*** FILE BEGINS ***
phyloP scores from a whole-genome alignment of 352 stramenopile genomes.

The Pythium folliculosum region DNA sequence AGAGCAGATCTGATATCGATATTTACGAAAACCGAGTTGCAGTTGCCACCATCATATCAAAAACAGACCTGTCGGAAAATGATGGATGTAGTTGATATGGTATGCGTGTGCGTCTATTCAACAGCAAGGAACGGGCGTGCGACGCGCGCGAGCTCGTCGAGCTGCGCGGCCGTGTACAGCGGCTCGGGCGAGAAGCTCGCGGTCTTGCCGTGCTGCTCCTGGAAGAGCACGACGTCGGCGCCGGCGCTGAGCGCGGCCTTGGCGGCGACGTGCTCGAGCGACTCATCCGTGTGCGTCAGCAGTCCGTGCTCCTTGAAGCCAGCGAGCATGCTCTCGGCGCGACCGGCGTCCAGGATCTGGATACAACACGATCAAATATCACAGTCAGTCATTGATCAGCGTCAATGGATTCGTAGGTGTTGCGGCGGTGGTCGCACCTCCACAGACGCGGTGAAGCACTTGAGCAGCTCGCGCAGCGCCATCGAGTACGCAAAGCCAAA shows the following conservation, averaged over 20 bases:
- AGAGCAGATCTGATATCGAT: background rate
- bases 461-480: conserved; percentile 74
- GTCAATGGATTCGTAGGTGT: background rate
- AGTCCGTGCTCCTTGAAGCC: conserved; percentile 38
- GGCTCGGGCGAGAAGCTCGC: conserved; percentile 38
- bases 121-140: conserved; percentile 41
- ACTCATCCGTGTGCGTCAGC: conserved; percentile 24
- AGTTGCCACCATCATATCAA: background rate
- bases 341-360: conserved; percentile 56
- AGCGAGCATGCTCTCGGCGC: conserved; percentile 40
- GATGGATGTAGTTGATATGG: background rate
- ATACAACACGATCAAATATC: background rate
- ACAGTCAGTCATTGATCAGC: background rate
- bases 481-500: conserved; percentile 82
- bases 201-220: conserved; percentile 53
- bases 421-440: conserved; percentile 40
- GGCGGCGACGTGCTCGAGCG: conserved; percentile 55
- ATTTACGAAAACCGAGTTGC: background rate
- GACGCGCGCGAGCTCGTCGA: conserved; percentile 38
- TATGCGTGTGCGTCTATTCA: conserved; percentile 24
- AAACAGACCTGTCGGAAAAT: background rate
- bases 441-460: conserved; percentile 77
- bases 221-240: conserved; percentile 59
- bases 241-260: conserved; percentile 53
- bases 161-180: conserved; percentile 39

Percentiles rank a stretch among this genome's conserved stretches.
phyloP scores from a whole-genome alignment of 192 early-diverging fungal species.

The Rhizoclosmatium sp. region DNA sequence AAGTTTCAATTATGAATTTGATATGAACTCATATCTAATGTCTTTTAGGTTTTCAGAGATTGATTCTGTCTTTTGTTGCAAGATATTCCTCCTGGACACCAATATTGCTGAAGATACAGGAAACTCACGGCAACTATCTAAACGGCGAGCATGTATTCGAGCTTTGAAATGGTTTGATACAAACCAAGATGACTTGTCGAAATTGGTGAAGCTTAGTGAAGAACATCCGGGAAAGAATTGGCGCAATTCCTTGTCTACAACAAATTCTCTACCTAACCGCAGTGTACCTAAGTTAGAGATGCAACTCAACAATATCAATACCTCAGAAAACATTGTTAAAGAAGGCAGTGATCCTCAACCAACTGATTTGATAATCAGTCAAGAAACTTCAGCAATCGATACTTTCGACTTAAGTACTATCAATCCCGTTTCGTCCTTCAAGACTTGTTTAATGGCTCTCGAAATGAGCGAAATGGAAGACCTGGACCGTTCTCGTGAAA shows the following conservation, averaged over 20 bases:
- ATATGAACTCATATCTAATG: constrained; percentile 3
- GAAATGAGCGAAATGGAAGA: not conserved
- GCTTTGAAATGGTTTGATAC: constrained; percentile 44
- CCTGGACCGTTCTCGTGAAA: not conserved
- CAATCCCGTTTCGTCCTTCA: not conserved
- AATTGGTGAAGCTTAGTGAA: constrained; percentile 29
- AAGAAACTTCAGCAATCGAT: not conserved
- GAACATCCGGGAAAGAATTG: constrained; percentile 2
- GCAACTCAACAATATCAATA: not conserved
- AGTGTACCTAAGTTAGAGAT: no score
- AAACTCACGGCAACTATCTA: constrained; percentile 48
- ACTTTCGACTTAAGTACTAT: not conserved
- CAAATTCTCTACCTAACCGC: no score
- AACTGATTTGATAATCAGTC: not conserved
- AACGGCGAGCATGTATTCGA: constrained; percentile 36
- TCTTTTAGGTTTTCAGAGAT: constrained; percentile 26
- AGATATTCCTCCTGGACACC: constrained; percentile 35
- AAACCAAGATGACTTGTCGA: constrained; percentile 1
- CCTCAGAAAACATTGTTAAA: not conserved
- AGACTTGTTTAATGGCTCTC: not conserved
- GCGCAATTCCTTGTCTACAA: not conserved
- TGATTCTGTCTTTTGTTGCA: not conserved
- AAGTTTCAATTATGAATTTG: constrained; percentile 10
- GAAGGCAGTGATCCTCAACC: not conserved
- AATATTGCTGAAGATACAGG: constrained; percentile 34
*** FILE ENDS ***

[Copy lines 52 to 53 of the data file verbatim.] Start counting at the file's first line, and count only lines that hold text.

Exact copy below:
- TGATTCTGTCTTTTGTTGCA: not conserved
- AAGTTTCAATTATGAATTTG: constrained; percentile 10